This is actually based upon a manga called "Aa! Megamisama" by Kosuke Fujishima. This is being published in the US by Dark Horse (and translated by Proteus Studio). If you enjoy the anime then it is well worth looking for the collected volumes of this because they are much more of the same fun stories.

It is very loosely based upon the Norns or Fates from Norse mythology. As well as Belldandy (a japanisation of the norse name Verthandi) there are her elder sister Urd and her younger Sister Skuld. They have to face a number of problems both from modern and ancient times.

I don't usually find myself getting moved in an emotional way by a movie or an episode of a tv series - actually, very few things do that to me. And before you ask, I haven't got Asperger's Syndrome. Anyway, hrm, as you will soon realize, it was quite a different experience for me watching Oh! My Goddess - it was moving, in a big way, and it also had an amazing soundtrack.

The story of OMG revolves around a guy whose name is Keiichi, and as the story begins, he's stuck in his dorm room watching the phones while his extremely big and brutal roommates are out doing whatever. He's trying to order a pizza when suddenly, he reaches the Goddess Help Line by mistake. And the next thing he knows, a goddess walks out of his wall mirror and tells him he can have whatever he wants.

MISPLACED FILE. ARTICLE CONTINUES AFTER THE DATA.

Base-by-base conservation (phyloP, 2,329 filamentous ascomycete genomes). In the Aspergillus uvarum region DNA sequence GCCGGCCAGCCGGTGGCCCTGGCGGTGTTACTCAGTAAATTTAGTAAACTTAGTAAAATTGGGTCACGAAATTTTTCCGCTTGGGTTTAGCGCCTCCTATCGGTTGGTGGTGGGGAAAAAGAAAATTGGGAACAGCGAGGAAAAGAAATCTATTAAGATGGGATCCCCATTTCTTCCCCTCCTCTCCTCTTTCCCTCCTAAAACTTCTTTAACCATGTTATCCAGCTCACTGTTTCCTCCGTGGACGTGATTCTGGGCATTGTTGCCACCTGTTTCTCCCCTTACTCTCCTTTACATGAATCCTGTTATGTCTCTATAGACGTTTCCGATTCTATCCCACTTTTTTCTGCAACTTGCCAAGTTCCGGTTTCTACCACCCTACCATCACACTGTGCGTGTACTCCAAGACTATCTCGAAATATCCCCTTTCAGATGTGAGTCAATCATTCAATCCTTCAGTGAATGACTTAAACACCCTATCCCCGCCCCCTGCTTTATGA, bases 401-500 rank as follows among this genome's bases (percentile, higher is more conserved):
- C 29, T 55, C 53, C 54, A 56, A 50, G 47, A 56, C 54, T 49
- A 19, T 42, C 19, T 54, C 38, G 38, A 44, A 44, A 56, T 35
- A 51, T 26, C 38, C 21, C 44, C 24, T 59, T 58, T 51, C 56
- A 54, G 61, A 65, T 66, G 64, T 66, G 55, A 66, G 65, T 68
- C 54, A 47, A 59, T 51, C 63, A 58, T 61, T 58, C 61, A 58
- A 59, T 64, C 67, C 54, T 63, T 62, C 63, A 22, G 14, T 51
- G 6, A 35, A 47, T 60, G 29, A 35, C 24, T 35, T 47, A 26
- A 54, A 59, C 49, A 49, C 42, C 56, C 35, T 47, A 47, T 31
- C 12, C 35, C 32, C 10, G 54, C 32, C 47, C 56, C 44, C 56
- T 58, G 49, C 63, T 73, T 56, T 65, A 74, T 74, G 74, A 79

Since the goddess is a babe named Belldandy, and he's a horny teenager, he tells her he wants her to be his girlfriend for eternity, and believe it or not, his wish is granted. Now, at this point, some anime fans would have wondered when the nudity was gonna start, and others would label this anime as a typical shonen (see the shonen node - a shonen or shounen anime is an anime targeted at males), and decide it wasn't worth their time. I myself made this mistake, and stopped watching after episode three.

A year later, I find the episodes on a CD-R, tucked away in my 256-disc CD wallet, and figure I might spend some time watching them all again - there are only five episodes to the entire series. I really wish I'd watched them earlier. However, the truly good parts of this anime don't show up until episode four, which is really the first part of the last episode, making the second part, obviously, episode 5. Episodes one and two do little but introduce the characters (although they're quite funny), and episode three is outright dull, due to a very predictable story - Keiichi takes part in a motorcycle race, one which may cost him Belldandy, should he loose. Obviously, he wins. Predictable equals boring.

Predictable, however, is not a word I'd choose for the ending. It was awesome, it brought tears to my eyes, and unlike some romantic movies which tend to stretch things out (especially the ending), not one second of it was ever boring. Beautiful. The basic story is (I'll try not to spoil you here) that Belldandy has to go back to Heaven, but due to some unfinished business from his childhood (involving Belldandy), Keiichi can't let her (it's rather complicated). I can't wait to find the Oh! My Goddess movie somewhere .. hopefully it's a sequel to the series, and if it can exceed it in terms of greatness, I simply have to see it.